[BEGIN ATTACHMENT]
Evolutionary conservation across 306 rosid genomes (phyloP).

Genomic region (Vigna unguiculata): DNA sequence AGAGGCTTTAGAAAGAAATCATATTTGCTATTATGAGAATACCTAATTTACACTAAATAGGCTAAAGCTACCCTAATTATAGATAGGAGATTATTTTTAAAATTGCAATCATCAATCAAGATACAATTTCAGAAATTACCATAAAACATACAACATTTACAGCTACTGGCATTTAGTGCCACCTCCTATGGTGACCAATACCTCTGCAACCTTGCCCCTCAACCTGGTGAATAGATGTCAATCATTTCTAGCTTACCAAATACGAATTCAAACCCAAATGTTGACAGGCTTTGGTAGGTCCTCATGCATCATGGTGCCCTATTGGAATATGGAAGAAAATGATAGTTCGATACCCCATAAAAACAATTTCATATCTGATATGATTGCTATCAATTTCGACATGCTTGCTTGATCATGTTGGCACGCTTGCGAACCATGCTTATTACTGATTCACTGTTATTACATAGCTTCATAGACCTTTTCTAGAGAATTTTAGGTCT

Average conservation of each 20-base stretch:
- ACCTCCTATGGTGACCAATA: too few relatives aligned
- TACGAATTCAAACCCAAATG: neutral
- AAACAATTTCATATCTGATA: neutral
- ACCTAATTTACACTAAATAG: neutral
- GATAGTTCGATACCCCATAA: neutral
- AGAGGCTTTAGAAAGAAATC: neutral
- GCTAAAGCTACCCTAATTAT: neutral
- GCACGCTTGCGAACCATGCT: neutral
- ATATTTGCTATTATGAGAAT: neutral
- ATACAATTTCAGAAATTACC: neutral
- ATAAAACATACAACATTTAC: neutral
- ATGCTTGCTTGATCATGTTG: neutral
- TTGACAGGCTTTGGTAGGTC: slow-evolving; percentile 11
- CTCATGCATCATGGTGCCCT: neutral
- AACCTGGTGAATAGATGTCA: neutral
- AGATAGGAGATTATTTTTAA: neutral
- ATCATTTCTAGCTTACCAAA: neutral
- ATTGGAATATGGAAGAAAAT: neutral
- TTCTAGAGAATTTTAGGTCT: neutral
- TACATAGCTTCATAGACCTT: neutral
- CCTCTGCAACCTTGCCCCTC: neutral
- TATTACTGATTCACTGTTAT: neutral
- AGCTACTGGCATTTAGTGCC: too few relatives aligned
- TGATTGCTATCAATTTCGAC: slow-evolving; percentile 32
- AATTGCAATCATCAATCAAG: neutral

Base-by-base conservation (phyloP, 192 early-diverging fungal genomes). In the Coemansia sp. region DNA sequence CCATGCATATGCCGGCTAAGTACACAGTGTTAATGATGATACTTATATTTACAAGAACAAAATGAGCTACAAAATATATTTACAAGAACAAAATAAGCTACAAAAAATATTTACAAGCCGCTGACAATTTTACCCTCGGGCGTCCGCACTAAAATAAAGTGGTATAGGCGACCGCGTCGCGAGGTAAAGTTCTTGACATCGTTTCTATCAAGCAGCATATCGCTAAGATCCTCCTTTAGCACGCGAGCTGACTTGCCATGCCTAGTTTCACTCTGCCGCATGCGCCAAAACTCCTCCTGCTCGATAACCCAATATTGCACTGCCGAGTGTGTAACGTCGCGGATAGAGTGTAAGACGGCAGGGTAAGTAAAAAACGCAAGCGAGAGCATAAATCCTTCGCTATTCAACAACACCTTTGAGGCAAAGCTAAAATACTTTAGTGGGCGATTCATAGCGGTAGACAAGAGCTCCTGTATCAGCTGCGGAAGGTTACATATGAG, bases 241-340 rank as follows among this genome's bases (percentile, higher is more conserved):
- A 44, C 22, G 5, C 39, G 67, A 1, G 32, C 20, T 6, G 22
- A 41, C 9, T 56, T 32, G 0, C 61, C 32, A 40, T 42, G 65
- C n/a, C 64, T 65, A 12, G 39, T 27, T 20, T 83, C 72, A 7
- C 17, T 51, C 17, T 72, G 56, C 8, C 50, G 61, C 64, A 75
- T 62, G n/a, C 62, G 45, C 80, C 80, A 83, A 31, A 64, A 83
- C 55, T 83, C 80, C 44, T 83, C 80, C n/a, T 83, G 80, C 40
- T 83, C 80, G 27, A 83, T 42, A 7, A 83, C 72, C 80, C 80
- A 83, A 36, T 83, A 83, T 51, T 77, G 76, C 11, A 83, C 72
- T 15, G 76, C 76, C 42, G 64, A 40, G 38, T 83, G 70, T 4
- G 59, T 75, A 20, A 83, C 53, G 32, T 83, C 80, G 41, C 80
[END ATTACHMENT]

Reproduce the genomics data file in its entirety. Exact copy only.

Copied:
Evolutionary conservation across 306 rosid genomes (phyloP).

Genomic region (Vigna unguiculata): DNA sequence AGAGGCTTTAGAAAGAAATCATATTTGCTATTATGAGAATACCTAATTTACACTAAATAGGCTAAAGCTACCCTAATTATAGATAGGAGATTATTTTTAAAATTGCAATCATCAATCAAGATACAATTTCAGAAATTACCATAAAACATACAACATTTACAGCTACTGGCATTTAGTGCCACCTCCTATGGTGACCAATACCTCTGCAACCTTGCCCCTCAACCTGGTGAATAGATGTCAATCATTTCTAGCTTACCAAATACGAATTCAAACCCAAATGTTGACAGGCTTTGGTAGGTCCTCATGCATCATGGTGCCCTATTGGAATATGGAAGAAAATGATAGTTCGATACCCCATAAAAACAATTTCATATCTGATATGATTGCTATCAATTTCGACATGCTTGCTTGATCATGTTGGCACGCTTGCGAACCATGCTTATTACTGATTCACTGTTATTACATAGCTTCATAGACCTTTTCTAGAGAATTTTAGGTCT

Average conservation of each 20-base stretch:
- ACCTCCTATGGTGACCAATA: too few relatives aligned
- TACGAATTCAAACCCAAATG: neutral
- AAACAATTTCATATCTGATA: neutral
- ACCTAATTTACACTAAATAG: neutral
- GATAGTTCGATACCCCATAA: neutral
- AGAGGCTTTAGAAAGAAATC: neutral
- GCTAAAGCTACCCTAATTAT: neutral
- GCACGCTTGCGAACCATGCT: neutral
- ATATTTGCTATTATGAGAAT: neutral
- ATACAATTTCAGAAATTACC: neutral
- ATAAAACATACAACATTTAC: neutral
- ATGCTTGCTTGATCATGTTG: neutral
- TTGACAGGCTTTGGTAGGTC: slow-evolving; percentile 11
- CTCATGCATCATGGTGCCCT: neutral
- AACCTGGTGAATAGATGTCA: neutral
- AGATAGGAGATTATTTTTAA: neutral
- ATCATTTCTAGCTTACCAAA: neutral
- ATTGGAATATGGAAGAAAAT: neutral
- TTCTAGAGAATTTTAGGTCT: neutral
- TACATAGCTTCATAGACCTT: neutral
- CCTCTGCAACCTTGCCCCTC: neutral
- TATTACTGATTCACTGTTAT: neutral
- AGCTACTGGCATTTAGTGCC: too few relatives aligned
- TGATTGCTATCAATTTCGAC: slow-evolving; percentile 32
- AATTGCAATCATCAATCAAG: neutral

Base-by-base conservation (phyloP, 192 early-diverging fungal genomes). In the Coemansia sp. region DNA sequence CCATGCATATGCCGGCTAAGTACACAGTGTTAATGATGATACTTATATTTACAAGAACAAAATGAGCTACAAAATATATTTACAAGAACAAAATAAGCTACAAAAAATATTTACAAGCCGCTGACAATTTTACCCTCGGGCGTCCGCACTAAAATAAAGTGGTATAGGCGACCGCGTCGCGAGGTAAAGTTCTTGACATCGTTTCTATCAAGCAGCATATCGCTAAGATCCTCCTTTAGCACGCGAGCTGACTTGCCATGCCTAGTTTCACTCTGCCGCATGCGCCAAAACTCCTCCTGCTCGATAACCCAATATTGCACTGCCGAGTGTGTAACGTCGCGGATAGAGTGTAAGACGGCAGGGTAAGTAAAAAACGCAAGCGAGAGCATAAATCCTTCGCTATTCAACAACACCTTTGAGGCAAAGCTAAAATACTTTAGTGGGCGATTCATAGCGGTAGACAAGAGCTCCTGTATCAGCTGCGGAAGGTTACATATGAG, bases 241-340 rank as follows among this genome's bases (percentile, higher is more conserved):
- A 44, C 22, G 5, C 39, G 67, A 1, G 32, C 20, T 6, G 22
- A 41, C 9, T 56, T 32, G 0, C 61, C 32, A 40, T 42, G 65
- C n/a, C 64, T 65, A 12, G 39, T 27, T 20, T 83, C 72, A 7
- C 17, T 51, C 17, T 72, G 56, C 8, C 50, G 61, C 64, A 75
- T 62, G n/a, C 62, G 45, C 80, C 80, A 83, A 31, A 64, A 83
- C 55, T 83, C 80, C 44, T 83, C 80, C n/a, T 83, G 80, C 40
- T 83, C 80, G 27, A 83, T 42, A 7, A 83, C 72, C 80, C 80
- A 83, A 36, T 83, A 83, T 51, T 77, G 76, C 11, A 83, C 72
- T 15, G 76, C 76, C 42, G 64, A 40, G 38, T 83, G 70, T 4
- G 59, T 75, A 20, A 83, C 53, G 32, T 83, C 80, G 41, C 80